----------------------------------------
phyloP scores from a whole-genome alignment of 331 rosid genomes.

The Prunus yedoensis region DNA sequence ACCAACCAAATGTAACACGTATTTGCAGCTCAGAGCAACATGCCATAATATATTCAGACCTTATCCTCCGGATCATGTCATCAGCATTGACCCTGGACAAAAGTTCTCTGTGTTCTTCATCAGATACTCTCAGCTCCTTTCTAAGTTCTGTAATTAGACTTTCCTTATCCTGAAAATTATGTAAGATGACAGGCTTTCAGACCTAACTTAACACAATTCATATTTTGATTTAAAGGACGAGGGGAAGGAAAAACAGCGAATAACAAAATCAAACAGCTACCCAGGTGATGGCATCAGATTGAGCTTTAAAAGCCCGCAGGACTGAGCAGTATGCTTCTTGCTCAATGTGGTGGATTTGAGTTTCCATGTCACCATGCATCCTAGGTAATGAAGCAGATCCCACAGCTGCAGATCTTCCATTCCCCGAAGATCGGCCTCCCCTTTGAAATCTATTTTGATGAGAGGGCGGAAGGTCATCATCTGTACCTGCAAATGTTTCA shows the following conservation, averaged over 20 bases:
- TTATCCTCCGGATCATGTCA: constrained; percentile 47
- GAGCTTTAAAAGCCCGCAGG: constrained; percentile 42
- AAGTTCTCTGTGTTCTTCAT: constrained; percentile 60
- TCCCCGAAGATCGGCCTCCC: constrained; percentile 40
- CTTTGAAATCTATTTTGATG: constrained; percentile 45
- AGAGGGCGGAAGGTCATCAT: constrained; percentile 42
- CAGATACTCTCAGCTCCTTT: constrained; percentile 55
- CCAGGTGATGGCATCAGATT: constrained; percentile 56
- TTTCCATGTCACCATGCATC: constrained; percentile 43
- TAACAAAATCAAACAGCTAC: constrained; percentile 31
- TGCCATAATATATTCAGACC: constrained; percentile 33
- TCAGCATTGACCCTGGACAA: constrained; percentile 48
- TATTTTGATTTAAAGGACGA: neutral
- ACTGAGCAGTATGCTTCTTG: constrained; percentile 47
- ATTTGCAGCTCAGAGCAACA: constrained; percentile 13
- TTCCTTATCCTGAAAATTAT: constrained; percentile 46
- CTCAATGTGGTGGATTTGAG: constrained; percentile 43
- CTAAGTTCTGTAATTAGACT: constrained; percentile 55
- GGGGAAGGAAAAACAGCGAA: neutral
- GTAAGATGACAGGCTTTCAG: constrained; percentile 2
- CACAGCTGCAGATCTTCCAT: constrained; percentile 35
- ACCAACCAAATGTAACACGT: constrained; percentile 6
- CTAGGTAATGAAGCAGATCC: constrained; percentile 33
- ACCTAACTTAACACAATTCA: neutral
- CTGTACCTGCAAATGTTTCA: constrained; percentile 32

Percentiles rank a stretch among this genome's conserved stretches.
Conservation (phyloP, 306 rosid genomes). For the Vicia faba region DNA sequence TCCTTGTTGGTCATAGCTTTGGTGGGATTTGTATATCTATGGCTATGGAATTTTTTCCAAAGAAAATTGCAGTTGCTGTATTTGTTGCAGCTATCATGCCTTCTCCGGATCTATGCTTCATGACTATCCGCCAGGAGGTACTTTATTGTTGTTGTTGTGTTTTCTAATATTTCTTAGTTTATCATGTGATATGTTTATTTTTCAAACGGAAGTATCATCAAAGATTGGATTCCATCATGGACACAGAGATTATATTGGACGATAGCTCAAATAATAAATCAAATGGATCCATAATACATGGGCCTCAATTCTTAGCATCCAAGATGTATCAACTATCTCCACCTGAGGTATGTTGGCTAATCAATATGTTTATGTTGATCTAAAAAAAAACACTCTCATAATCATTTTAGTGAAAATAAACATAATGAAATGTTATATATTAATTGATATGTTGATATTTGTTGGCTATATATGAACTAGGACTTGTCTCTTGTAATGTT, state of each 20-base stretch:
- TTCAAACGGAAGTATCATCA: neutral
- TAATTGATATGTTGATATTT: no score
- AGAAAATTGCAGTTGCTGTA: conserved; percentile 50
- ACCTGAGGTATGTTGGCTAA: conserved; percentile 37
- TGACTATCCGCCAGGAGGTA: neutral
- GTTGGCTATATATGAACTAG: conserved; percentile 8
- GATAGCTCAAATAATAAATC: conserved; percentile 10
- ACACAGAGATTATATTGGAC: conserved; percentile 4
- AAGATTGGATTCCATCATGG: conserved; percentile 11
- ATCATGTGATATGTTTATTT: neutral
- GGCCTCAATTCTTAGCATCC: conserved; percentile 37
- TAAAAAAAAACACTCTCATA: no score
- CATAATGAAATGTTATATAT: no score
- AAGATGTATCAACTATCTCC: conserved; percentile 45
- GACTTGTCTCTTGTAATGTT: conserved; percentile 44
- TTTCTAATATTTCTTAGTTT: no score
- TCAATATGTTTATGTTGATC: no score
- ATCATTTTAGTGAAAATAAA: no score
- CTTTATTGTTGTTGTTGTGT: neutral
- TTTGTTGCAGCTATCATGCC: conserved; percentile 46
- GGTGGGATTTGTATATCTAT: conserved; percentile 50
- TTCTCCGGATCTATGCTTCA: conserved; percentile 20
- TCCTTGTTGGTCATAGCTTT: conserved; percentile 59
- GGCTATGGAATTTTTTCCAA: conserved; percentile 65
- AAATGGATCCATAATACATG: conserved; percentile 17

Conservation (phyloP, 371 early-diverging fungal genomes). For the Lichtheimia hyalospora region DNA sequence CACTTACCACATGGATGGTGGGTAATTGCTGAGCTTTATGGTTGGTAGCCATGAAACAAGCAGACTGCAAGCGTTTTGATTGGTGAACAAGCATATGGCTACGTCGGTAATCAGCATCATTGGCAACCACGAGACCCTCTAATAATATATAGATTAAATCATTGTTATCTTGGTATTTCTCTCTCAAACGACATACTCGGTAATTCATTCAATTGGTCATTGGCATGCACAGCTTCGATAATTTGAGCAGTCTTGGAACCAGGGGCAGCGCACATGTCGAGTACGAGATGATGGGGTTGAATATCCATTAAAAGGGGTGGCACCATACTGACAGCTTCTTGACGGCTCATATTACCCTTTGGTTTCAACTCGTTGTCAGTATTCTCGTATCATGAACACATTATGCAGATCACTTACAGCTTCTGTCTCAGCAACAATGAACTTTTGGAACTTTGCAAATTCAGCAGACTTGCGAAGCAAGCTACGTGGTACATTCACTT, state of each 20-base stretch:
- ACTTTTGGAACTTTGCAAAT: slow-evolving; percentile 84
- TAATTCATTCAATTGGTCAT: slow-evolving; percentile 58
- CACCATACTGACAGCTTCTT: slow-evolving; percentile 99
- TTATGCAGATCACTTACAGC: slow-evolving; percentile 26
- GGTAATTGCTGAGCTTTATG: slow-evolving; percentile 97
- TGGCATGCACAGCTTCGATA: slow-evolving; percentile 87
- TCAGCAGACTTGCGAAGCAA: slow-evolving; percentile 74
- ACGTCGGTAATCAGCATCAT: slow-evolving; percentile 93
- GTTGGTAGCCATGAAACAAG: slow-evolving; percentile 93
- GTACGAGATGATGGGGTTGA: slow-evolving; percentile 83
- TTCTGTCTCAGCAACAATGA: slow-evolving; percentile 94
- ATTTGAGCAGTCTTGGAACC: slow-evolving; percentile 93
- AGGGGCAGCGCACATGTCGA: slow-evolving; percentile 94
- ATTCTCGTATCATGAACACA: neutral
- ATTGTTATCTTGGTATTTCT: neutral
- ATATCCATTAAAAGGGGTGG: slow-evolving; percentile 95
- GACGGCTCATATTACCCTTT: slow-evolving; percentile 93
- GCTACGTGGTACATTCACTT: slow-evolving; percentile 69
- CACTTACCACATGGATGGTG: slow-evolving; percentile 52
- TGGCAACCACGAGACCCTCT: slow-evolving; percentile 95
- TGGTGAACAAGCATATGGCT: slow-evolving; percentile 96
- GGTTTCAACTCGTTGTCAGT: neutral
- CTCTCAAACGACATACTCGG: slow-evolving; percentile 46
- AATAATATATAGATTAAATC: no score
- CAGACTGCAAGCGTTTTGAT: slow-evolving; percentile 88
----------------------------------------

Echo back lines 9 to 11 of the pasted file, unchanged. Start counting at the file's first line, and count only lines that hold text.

- CAGATACTCTCAGCTCCTTT: constrained; percentile 55
- CCAGGTGATGGCATCAGATT: constrained; percentile 56
- TTTCCATGTCACCATGCATC: constrained; percentile 43